Learning how to put my needs first (repost)

I have been super busy with family needs these last five days, and haven’t found the time to write. I got back home last night and this morning I’m working on catching up with a few things.

It’s interesting how life is filled up with busy moments and I get caught up in it all. Then something happens to remind me that it’s all just little stuff. It’s okay that I haven’t written here in a few days. And it’s even okay if I’m behind on a few reports due.

It is also okay that I take some “me time” to regroup and replenish.

Here is something I wrote back in July of last year. I think it’s time to revisit it.

Growing up I was taught early on that women were second to men. Wow, that was hard to put in writing. It’s one thing to know it, and another to face it and say it out loud.

I like to think of myself as progressive and a feminist, but old habits die hard.

You don’t just unlearn a behavior pattern. My family was the perfect example of the notion that men come first, and it was taught to me daily.

From the mundane everyday thing, to the complete absurd, I heard it over and over. One time when we were in the orchards picking cherries, my parents were very upset over an accusation of abuse by one of my cousins to an uncle. The comment that stuck in my head forever was “How could she do that to him?”.

My uncle’s reputation seemed much more important than my cousin’s well-being.

Yeah, that was a crazy thing to hear as a young girl, but there were so many other subtle day-to-day things that had just as a profound affect on how I saw (see?) myself as a female. My parents worked side by side to earn our family money, but when it was time to go home, my mom did all the work.

After working hard all day in the sun, she would fix dinner for all of us, and then do some canning, the laundry and get lunch packed and ready for the next day. Dinner alone was a monumental task with eight of us to feed.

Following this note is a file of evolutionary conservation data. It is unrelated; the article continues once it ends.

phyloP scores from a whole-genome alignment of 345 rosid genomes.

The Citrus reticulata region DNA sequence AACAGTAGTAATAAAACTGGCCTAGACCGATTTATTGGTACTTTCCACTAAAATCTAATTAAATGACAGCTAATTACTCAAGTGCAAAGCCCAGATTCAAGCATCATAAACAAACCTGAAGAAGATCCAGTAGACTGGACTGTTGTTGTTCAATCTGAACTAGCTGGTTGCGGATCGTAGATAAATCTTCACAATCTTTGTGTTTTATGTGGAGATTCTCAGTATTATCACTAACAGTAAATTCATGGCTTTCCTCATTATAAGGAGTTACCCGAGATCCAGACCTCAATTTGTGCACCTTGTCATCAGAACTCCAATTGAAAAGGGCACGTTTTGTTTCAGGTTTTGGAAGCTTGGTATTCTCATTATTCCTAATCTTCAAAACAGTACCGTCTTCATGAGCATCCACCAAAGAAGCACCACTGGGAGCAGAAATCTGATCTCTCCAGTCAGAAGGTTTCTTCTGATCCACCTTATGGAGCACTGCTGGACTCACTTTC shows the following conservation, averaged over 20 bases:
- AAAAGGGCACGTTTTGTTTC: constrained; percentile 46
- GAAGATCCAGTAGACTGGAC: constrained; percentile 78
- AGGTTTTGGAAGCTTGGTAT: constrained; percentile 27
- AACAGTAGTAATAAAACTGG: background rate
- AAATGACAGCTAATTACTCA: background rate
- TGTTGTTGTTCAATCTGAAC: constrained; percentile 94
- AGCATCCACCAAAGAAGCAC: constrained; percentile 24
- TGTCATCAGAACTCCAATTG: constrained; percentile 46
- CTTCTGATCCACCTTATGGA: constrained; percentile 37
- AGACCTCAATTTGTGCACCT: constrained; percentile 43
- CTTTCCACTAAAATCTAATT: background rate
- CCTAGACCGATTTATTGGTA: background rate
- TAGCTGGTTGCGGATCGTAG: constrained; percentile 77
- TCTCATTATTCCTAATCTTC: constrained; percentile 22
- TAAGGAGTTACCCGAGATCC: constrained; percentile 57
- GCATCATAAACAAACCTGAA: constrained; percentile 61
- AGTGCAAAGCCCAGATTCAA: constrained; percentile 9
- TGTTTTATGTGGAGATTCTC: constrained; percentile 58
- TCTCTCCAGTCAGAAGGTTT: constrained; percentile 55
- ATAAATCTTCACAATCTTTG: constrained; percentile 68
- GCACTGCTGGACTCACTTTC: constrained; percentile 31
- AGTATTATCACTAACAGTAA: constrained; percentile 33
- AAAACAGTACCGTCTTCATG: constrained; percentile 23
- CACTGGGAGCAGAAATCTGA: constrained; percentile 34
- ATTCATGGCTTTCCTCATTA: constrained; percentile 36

We all sat at the table, and dinner was served family style. But my mom would dish our plates up for us, and she would always serve Dad first. Not only did he get his dinner first, but he also got the nicest piece of meat served on his plate. The boys were served next, then my sister and I. My mom was the last to sit down to her dinner.

She didn’t put her needs first, and that was to be admired.

Learning to put my needs first is still a struggle. I feel guilty if I spend too much time on my own things. Writing this blog has been a challenge, in that I feel like I’m supposed to jump up if anyone needs me, or maybe I should be doing something more productive, like cooking, or canning or laundry.

Here I am 58 years old, and every time I serve dinner, my mother’s actions dictate what I do. Breaking that behavior of putting myself second is easier said than done.

So who get’s the best piece of chicken in your house?

I’ve learned since writing this two important things. One: I am married to a wonderful man who wouldn’t dream of letting me put myself second. And, two: I no longer feel guilty about putting myself first.

traveling around the state makes me happy. So much to see

Reader Comments

  1. Lisa

    Oh, yes, such a hard lesson to learn. It was exactly the same way in our house growing up. And the kids weren’t allowed seconds in anything because dad might want it later. I don’t think dad even knew that happened.

  2. Shelly

    I remember holiday dinners at my grandparents. The women spent all day cooking, then the men sat down at the table first to eat, children second, while the women stood in the kitchen to eat.

    Now I am not sure if it’s because the table was small, or if the women didn’t want to eat with anyone, but what it said to me was men are superior and their needs will always come first.

    That image has haunted me for decades.

    • Loretta Sayers
      Loretta Sayers

      Wow, I bet Shelly. We got those cues from our Mothers and other women, so it’s no wonder they can spill over into our lives too.

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